Mrittunjoy Guha Majumdar, GU vice-president, took a planned leave of absence on FridayLouis Ashworth

An internal investigation into an event booking by the vice-president of the Graduate Union (GU) has concluded that he was in breach of three Union policies after a complaint was received about an external event that he had scheduled. 

The ruling, which was not made public, stated that Mrittunjoy Guha Majumdar had “not acted with due care for the safety of student or Union property” and “had brought the Union into disrepute'' in scheduling the event on site without prior authorisation. 

Documents seen by Varsity reveal that those in attendance at the disciplinary review over the incident, including GU General Manager Ali Chahine, considered that while “a sufficient case has been proven” concerning Mr Majumdar’s breach of policy it would be “disproportionate to take any further disciplinary action, especially as we would may [sic] have to disclose this to future employers.”

The proposed event had been the focus of a written complaint sent to the Union from an unknown number of individuals of “mostly Asian or from Asian background”.

In an email seen by Varsity which details the nature of that complaint, the authors of the letter had objected to the invitation of Vivek Agnohitri, alleging that Mr Agnohitri was “associated with discriminatory statements outside of the values of the Graduate Union”. 

Mr Majumdar had been suspended from duties for two days following the complaint, which was later extended for a further seven days until 12th December, when a formal disciplinary meeting with Mr Majumdar met to determine whether he had breached the GU Code of Practice.

The review concluded that “due to procedures not being followed, the Union was not able to risk assess the event” and that Mr Majumdar “did not reasonably follow those guidelines in a way that should be expected”. As a result, the review concluded, “the Union’s reputation has been brought into disrepute”. 

Mr Majumdar told Varsity that he was “approached by certain individuals to interview Mr. Vivek Agnihotri” and that a “draft room booking” was made, however he “subsequently cancelled [the event] due to [the] lack of control I had over the projection, promotion and nature of, and standard risk assessment for, the event.” Mr Majumdar says that he took the decision to cancel the event  after “a poster that was put up, on my behalf, by the individuals who approached me” which he had “asked to be taken down”.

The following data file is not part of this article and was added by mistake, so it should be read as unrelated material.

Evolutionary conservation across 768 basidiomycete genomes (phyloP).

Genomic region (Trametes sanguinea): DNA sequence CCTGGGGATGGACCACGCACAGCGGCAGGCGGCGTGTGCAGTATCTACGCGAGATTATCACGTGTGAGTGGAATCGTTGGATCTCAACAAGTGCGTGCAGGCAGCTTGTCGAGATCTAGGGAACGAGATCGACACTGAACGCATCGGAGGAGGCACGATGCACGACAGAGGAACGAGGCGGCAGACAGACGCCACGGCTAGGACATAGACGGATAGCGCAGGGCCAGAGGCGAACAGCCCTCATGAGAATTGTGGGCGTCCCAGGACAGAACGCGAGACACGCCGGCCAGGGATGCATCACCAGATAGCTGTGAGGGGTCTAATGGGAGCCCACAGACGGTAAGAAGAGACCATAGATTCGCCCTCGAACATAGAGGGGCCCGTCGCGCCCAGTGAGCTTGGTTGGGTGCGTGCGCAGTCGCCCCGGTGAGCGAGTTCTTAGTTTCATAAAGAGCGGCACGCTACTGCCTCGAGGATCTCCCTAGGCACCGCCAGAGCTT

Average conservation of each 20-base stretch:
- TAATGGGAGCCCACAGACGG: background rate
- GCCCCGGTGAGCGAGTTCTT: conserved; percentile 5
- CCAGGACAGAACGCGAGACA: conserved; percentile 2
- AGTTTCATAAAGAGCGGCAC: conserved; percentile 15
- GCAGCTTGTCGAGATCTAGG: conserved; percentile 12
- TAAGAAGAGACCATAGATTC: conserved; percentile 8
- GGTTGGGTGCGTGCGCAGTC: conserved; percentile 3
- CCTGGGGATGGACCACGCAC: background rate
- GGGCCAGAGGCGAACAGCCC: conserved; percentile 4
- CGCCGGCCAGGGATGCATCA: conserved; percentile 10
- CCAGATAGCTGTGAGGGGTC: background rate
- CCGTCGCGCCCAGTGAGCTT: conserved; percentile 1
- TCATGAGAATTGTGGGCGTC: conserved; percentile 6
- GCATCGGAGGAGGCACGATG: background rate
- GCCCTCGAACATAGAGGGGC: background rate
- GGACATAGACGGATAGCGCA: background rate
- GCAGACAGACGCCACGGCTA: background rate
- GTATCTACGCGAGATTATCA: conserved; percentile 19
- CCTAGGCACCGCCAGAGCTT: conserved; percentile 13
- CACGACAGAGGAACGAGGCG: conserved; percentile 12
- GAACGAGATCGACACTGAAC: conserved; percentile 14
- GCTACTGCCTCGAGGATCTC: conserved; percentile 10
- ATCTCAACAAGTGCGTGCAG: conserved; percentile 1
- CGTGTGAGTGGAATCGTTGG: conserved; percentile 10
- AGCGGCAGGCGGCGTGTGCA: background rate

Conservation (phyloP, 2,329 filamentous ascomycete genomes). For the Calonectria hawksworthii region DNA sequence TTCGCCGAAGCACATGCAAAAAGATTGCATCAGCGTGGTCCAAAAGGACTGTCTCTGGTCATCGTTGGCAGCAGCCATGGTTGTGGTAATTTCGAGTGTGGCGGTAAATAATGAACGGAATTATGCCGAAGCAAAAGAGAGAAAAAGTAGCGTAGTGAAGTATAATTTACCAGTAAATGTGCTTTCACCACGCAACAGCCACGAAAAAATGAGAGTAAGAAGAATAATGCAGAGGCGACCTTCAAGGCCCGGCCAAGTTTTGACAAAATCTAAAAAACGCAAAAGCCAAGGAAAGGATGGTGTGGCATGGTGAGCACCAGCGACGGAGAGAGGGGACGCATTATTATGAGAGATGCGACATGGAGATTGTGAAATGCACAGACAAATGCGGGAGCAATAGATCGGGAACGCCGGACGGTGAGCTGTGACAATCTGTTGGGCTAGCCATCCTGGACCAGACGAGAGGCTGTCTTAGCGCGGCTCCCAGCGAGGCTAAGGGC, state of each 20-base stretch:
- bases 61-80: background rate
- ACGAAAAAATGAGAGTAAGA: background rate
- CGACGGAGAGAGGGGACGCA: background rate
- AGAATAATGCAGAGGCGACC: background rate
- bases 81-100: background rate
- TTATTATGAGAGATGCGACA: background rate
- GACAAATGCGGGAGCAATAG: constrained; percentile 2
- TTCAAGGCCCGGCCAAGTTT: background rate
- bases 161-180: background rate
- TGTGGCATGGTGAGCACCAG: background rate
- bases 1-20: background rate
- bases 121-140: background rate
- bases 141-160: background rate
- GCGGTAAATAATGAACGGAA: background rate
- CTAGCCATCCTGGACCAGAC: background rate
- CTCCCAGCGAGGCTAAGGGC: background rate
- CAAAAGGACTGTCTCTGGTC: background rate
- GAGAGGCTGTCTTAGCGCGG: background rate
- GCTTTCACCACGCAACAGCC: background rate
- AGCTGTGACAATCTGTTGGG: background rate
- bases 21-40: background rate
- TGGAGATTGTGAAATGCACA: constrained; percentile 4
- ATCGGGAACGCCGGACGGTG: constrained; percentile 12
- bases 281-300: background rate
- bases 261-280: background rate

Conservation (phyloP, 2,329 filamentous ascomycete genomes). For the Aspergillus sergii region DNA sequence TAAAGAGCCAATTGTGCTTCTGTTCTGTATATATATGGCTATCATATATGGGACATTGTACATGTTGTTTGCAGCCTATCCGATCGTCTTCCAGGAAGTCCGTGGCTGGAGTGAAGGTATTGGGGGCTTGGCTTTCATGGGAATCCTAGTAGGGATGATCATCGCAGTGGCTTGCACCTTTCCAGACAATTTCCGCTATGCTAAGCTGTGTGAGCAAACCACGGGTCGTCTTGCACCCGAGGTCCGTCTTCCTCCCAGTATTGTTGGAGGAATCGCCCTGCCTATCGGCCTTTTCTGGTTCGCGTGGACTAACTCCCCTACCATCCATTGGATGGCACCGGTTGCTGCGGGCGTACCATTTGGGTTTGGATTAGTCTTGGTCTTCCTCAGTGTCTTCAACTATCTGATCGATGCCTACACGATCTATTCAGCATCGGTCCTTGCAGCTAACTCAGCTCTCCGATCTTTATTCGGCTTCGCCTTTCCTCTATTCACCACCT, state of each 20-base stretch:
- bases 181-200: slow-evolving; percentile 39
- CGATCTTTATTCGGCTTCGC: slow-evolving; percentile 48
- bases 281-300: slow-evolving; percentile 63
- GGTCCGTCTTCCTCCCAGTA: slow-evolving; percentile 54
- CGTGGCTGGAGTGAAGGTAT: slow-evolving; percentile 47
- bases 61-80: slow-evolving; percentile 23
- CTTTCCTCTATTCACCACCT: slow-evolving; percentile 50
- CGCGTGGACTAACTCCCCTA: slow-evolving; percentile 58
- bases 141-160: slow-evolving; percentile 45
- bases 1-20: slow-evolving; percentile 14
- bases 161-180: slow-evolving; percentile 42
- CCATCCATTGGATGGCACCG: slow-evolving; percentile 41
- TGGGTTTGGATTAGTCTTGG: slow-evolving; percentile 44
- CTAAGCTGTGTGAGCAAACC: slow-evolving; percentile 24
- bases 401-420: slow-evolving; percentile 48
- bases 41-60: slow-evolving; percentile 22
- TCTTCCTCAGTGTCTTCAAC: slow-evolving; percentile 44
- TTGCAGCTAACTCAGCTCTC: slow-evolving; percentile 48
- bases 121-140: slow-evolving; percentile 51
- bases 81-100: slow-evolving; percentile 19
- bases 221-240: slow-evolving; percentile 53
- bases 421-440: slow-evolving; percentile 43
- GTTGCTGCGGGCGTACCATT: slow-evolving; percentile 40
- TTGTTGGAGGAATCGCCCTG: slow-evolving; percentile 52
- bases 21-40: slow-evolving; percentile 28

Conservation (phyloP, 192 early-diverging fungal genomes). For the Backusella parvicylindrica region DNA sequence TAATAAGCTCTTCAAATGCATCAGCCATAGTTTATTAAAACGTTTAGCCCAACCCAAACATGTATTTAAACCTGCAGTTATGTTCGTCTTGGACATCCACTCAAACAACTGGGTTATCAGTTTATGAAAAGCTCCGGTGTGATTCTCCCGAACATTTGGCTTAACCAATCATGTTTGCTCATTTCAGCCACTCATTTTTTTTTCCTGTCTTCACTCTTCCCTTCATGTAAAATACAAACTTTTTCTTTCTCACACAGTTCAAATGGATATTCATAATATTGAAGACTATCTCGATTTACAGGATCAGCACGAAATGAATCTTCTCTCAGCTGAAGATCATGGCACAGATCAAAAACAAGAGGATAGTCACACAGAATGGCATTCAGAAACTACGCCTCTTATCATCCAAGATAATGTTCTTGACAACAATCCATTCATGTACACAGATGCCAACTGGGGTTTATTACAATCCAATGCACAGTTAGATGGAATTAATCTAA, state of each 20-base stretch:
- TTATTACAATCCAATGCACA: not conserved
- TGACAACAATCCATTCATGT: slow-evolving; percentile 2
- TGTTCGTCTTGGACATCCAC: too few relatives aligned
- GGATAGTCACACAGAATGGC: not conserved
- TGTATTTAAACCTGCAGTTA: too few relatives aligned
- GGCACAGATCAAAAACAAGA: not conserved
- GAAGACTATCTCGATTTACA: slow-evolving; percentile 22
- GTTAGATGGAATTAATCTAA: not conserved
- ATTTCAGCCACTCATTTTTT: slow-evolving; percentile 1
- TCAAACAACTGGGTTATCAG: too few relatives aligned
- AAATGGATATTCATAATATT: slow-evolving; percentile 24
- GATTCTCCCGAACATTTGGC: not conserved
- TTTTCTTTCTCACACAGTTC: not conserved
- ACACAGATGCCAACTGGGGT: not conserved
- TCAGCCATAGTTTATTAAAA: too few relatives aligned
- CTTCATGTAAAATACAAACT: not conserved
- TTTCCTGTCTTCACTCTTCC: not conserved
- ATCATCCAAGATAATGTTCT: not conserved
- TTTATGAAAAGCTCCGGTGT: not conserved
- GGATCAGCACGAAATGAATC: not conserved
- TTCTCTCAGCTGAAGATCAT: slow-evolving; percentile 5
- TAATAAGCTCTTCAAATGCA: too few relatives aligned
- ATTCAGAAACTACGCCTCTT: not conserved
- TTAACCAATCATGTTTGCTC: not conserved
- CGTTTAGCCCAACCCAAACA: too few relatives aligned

The written complaint had accused Mr Majumdar of a “political agenda which shows elements of discrimination” in organising the event, further accusing the vice-president of “misusing BME initiatives in the University to achieve personal political aims”. 

However the review concluded in relation to the controversy surrounding the event that Mr Majumdar had “obviously not done this with intent” and “seemed surprised” about its possible impact on the Union’s reputation.

Mr Majumdar stressed that he had “no personal or professional relation to Mr. Agnihotri” and that “the initial assent to this particular event was to organise an interview to critically assess Mr. Agnihotri’s views, particularly on Kashmir”. He added that the event was intended “neither to endorse nor to positively platform him.”

By mutual agreement of the GU governing body, Mr Majumdar had already been due to take a leave of absence on Friday, effectively ending his time in office early in anticipation of the formal termination of his contract at the end of the month.


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The disciplinary ruling upheld this decision, meaning that no formal disciplinary action has been taken against Mr Majumdar in relation to the event. 

In a statement to Varsity, GU President Alessandro Ceccarelli did not comment on the case but stated that “we take seriously any and all complaints, which are handled in line with our policy.”

Shortly after the incident, Mr Majumdar published a blog post on WordPress accusing other members of the GU of politically-motivated discriminatory behaviour against him throughout his term in office. 

[18/12/19, 11:50: This post was updated to reflect the recent re-publishing of Mr Majumdar's blog post, which had previously been taken down.]

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